French press also gives consumers who find espresso to be intimidating a much gentler learning curve, its a nice step between their comfortable instant and fresh coffee.  You also get a nice after-sale potential with people who want to buy their own press for the house, and then want to buy coffee to go in it on a regular basis…

Espresso is often put on a pedestal as the most artisan brewing method, and I understand why.  There are so many factors to go wrong and it takes some skill to actually make a good shot of coffee, but could the same not be said of making a good french press?  If you under-dose, add water too hot, let it steep for too long, stir it too much, don’t crack the top etc.  does it not create an inferior cup?  Sure a bad espresso will scream at you and a great one will almost give you a cuddle but a bad press-pot is very unpleasant and a great one does draw your attention, all be it slightly less intensely.

Also, it creates a new point of contact with the public about coffee.  Someone who is drawn by spectacle may see a vacpot brewing and be drawn in, the old bloke who just wants a coffee-coffee can get his little pot and enjoy it without feeling like he’s being looked down upon by the barista …Oh coffee snobbery, perceived or held….another topic I feel…will pop in for his small cup of coffee and truly appreciate it. And the people who like their lattes and cappuccinos can still get them.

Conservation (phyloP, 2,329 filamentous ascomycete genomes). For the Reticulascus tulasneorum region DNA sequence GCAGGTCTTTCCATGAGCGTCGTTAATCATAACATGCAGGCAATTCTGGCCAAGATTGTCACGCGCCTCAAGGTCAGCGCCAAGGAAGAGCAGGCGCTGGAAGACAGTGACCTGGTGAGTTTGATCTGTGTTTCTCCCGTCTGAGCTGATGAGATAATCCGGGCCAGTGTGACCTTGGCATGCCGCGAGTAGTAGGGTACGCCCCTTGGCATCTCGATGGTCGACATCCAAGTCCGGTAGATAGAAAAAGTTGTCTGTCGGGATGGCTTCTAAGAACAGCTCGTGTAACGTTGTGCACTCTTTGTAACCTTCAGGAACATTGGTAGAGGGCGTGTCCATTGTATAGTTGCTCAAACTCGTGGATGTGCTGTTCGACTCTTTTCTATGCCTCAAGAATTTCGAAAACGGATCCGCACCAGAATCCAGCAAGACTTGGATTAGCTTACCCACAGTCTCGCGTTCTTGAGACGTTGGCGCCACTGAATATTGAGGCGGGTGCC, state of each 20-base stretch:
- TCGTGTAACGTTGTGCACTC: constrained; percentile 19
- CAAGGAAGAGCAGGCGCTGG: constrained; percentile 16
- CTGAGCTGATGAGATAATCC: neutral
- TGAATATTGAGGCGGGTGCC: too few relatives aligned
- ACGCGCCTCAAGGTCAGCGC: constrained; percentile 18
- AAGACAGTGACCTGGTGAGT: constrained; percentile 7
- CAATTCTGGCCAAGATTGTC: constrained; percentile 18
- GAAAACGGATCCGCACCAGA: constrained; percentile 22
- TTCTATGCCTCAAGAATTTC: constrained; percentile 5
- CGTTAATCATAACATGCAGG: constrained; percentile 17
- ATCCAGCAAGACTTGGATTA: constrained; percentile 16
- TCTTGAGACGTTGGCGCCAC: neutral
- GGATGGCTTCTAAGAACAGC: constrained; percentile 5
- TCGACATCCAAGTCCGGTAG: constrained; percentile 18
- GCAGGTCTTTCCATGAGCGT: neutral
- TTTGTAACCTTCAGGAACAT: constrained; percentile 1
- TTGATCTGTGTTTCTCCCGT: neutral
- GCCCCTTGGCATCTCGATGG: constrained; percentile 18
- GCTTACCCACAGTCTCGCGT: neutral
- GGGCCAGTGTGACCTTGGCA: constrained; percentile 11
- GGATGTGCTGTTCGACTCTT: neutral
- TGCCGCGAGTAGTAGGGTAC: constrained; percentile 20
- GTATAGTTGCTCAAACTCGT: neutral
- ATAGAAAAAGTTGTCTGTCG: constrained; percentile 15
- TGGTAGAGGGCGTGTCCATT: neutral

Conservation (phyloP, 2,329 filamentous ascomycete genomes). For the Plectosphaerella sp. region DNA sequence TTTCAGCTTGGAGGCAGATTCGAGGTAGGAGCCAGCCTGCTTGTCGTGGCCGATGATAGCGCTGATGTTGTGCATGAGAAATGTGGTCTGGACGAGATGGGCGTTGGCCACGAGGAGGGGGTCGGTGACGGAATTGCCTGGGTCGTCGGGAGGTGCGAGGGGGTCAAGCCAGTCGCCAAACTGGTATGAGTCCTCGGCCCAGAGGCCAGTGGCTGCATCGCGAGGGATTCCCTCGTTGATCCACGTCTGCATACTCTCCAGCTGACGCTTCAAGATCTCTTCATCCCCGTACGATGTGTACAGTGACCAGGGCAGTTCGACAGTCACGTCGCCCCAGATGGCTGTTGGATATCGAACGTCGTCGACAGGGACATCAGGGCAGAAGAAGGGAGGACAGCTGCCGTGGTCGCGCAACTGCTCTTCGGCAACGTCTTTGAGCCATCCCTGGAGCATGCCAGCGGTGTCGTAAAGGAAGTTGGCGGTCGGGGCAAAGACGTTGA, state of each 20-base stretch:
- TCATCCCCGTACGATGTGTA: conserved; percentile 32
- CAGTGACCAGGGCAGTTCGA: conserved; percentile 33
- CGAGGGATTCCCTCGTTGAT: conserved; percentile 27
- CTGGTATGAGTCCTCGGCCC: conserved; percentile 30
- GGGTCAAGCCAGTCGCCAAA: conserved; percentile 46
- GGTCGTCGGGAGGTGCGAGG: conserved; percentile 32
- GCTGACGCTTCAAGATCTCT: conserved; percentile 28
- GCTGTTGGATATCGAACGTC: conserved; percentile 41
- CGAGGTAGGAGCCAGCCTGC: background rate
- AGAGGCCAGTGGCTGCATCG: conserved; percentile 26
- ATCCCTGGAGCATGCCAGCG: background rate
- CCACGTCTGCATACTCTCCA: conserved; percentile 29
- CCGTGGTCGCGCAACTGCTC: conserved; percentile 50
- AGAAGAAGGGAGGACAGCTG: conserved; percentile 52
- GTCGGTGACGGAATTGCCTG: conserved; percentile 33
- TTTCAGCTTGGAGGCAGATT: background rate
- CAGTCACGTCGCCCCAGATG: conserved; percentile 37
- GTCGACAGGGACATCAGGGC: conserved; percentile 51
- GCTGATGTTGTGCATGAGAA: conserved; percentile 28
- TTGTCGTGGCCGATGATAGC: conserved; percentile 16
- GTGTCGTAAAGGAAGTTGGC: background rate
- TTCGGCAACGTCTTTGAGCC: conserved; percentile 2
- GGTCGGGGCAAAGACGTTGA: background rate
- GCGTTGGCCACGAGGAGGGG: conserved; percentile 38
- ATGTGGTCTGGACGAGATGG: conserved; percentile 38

Obviously there are certain levels of added difficulty from these ideas, another grinder for the press-pot or one that can switch quickly between two grind levels…(Vario?)  more training for staff, more cost of equipment outlay, people demanding different brewing methods at once, coffees that don’t work in certain methods, but I feel the positives would outweigh them hugely and in the long term create a much stronger coffee industry.

I’d be interested to hear your thoughts, if any coffee shops near you, or your shop use other brewing methods and how successful the different methods are sales wise.

Decaffeinated Coffee

20 Jul

Decaffeinated Coffee;  To some, these two words shouldn’t ever be side-by-side.  Why?

Some say that the flavour isn’t as good or it defeats the point of coffee or a million other things.  Is this truly the case, or is the fact that most places serve BAD decaff the real reasoning behind this, fueling a downward spiral?